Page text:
When reenacting or acting as a historical interpreter, its good to have a few historical dates and stories to share. This series will publish a few.

January 5, 1777                 Battle of Princeton

Preparing to crush Washington’s Army at Assunpink Creek, Cornwallis ordered reinforcements brought down to his position at Trenton.  This left only a small garrison in Princeton.  Behind schedule, Washington sent a small detachment under the command of Hugh Mercer to seize and destroy the Stony Brook bridge along the Post Road.  It was this detachment that was viewed by scouts attached to the column of British reinforcements.  Now aware of a new threat near Princeton, this column immediately wheeled about and approached Mercer on the Clarke Farm.

During the opening phases of the battle, a bayonet charge by the British forces broke Hugh Mercer’s American line near an orchard fence line on the Clarke Farm.  After a brief struggle, Mercer was bayonetted repeatedly and left for dead.  Given that Mercer was well-attired (as opposed to the rags worn by most American soldiers), a high-ranking officer, and refused to surrender, many British soldiers believed they had killed Washington himself.

Moving to reinforce Mercer’s broken line a brigade of Pennsylvania militia, Delaware and Philadelphia light infantry, and a small unit of marines engaged the British.  Despite their numerical superiority, the inexperienced Americans began to fall back under the steady fire from the British regulars.  At this point, Washington arrived on the battlefield and personally led the militiamen forward from the front.  Despite proximity his to the enemy line, Washington remained uninjured and his presence stabilized the American line at a critical moment in the battle.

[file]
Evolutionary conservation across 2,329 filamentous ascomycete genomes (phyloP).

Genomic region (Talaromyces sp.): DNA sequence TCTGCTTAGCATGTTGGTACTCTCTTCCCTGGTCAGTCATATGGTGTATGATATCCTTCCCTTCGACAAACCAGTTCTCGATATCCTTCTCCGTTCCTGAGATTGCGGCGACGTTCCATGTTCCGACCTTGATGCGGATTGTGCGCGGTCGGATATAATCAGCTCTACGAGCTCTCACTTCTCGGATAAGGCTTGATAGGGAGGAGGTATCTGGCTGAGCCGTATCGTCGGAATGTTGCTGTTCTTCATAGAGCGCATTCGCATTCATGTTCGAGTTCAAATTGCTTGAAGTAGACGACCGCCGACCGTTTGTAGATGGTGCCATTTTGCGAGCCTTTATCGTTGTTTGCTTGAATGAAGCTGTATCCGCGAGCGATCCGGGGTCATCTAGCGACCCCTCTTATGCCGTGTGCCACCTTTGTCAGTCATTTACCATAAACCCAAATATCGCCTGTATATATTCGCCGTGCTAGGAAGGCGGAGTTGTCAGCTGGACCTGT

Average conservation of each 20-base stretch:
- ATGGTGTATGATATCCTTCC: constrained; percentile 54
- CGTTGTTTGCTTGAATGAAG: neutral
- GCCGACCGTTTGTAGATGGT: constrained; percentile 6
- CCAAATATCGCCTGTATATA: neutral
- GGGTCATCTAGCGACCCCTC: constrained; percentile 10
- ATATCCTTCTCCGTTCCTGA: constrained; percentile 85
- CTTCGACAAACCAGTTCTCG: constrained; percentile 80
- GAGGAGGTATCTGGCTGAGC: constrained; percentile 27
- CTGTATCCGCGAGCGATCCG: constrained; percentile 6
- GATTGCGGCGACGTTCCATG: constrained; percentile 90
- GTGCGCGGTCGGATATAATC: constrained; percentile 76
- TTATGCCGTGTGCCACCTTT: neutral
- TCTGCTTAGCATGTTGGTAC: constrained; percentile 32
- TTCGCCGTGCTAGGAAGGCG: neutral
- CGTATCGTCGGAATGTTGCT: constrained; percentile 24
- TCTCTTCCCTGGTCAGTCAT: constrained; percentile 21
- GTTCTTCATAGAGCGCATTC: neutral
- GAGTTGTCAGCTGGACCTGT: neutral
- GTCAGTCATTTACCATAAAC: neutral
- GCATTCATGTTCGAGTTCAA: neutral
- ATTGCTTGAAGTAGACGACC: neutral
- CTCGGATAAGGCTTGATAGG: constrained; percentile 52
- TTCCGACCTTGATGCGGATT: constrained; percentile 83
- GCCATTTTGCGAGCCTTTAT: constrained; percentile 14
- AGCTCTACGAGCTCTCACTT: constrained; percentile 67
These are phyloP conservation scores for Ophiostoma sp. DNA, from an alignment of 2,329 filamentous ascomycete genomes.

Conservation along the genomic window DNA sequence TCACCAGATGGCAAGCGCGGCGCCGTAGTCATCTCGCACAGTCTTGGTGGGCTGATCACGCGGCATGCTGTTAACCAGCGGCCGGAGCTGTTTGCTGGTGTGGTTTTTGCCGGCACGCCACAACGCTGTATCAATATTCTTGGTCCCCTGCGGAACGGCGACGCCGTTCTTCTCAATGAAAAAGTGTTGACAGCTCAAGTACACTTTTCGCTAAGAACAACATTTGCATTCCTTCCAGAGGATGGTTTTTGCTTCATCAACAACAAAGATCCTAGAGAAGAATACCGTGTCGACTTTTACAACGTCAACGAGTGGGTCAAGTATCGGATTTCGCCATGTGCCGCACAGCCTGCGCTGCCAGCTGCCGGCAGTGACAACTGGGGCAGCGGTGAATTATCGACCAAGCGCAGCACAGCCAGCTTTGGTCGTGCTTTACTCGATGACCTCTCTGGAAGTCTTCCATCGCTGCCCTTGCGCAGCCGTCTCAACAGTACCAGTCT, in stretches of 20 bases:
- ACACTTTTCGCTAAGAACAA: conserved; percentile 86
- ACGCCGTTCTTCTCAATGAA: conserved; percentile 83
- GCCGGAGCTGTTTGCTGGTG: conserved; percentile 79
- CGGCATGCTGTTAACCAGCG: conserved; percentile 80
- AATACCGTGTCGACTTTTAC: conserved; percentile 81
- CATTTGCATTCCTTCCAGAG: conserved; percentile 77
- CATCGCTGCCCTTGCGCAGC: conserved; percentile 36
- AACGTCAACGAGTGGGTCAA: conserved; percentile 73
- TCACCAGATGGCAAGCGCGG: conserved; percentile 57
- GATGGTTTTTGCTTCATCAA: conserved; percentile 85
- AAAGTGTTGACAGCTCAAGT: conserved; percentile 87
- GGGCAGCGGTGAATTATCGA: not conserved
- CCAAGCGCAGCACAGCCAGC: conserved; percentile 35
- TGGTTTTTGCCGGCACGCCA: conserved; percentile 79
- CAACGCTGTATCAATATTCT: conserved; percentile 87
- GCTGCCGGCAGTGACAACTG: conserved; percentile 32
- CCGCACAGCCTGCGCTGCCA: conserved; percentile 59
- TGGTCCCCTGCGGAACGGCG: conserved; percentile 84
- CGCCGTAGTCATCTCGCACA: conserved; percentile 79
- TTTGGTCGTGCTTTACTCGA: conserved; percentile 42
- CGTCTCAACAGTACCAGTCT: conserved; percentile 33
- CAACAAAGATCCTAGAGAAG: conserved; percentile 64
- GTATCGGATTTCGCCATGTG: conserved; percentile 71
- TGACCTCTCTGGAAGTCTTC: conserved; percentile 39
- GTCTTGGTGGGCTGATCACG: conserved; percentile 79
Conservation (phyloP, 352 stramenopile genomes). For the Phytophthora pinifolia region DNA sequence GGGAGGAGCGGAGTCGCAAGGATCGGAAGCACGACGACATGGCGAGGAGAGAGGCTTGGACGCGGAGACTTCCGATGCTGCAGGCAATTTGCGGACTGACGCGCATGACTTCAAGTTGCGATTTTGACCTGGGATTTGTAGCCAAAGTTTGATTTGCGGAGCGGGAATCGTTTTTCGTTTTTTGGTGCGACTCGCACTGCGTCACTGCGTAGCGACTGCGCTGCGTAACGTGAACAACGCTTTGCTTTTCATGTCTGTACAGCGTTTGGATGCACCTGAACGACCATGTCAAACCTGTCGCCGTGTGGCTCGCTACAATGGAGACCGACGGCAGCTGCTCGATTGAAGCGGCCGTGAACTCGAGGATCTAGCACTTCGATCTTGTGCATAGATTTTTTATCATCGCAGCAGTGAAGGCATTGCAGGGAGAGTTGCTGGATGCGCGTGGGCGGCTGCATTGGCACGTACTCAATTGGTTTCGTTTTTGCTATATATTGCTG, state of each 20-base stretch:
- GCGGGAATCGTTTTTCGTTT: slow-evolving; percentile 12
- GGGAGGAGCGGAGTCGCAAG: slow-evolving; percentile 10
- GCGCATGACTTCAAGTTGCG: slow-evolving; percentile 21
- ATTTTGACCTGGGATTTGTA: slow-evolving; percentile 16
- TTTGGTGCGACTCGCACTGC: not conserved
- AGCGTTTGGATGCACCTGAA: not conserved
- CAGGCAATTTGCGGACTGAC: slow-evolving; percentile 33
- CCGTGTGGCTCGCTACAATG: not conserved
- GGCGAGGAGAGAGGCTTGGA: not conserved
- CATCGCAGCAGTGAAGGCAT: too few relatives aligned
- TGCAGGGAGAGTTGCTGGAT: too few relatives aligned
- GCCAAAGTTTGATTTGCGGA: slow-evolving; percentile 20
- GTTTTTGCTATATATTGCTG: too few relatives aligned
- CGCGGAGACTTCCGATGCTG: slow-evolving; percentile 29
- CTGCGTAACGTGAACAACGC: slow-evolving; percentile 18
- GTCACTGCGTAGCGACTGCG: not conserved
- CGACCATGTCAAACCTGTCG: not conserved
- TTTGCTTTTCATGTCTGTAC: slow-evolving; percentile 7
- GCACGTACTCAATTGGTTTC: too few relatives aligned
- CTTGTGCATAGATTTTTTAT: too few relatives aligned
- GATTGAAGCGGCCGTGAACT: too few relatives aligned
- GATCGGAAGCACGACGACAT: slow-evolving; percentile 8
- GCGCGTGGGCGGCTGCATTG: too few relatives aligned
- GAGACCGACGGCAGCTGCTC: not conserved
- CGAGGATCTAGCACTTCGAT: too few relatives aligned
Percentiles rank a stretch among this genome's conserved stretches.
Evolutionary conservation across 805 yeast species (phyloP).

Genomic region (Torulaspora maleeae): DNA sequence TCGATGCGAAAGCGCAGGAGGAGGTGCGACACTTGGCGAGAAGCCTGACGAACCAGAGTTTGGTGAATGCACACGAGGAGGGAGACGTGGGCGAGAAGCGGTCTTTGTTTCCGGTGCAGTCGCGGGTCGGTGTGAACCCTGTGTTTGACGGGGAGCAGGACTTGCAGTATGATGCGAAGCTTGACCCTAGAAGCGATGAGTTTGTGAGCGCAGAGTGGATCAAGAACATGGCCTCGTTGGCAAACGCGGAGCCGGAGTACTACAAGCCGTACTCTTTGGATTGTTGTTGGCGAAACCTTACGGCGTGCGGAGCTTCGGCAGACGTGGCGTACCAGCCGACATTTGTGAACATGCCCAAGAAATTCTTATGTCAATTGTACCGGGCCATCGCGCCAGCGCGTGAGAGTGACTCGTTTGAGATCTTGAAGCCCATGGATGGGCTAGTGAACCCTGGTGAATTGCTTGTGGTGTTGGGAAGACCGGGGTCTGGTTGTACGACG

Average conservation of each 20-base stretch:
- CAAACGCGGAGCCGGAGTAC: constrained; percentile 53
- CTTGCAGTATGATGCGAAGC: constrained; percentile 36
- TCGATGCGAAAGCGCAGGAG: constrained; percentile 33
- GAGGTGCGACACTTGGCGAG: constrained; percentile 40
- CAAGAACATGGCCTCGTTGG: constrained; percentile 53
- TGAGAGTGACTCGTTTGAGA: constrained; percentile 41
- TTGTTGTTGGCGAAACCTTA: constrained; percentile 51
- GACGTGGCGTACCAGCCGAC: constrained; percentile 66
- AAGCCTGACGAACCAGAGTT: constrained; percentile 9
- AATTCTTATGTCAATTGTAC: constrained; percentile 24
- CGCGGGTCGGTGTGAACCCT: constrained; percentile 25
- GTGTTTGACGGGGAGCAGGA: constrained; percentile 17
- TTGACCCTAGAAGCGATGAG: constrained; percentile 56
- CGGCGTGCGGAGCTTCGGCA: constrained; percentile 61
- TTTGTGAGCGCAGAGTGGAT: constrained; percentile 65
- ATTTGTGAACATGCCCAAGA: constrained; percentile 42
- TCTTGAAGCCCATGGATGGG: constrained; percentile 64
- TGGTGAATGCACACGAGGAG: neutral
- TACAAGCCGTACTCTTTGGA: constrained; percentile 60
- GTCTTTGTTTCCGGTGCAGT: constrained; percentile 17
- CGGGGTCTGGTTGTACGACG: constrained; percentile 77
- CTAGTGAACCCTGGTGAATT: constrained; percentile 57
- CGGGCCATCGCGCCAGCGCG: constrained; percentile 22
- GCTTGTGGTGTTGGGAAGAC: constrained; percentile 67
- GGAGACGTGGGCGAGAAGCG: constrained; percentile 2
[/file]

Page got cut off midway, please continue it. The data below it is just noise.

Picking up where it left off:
After the American victory on the Clarke Farm, the final military actions of the Battle of Princeton shifted towards the town itself.  Roughly 200 British Regulars had fortified Nassau Hall at the center of what is Princeton University today.  The Americans positioned cannon around the building and soon began firing on the building and its occupants.  Legend has it that one of the American cannonballs decapitated the portrait of King George II hanging inside the building.  Eventually the British garrison to surrendered.  Having captured Cornwallis’ supply chain and its store of critically needed military supplies, Washington’s Army continued it retreat and eventually encamped at Morristown.


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Published by Michael Carver

My goal is to bring history alive through interactive portrayal of ordinary American life in the late 18th Century (1750—1799) My persona are: Journeyman Brewer; Cordwainer (leather tradesman but not cobbler), Statesman and Orator; Chandler (candle and soap maker); Gentleman Scientist; and, Soldier in either the British Regular Army, the Centennial Army, or one of the various Militia. Let me help you experience history 1st hand!

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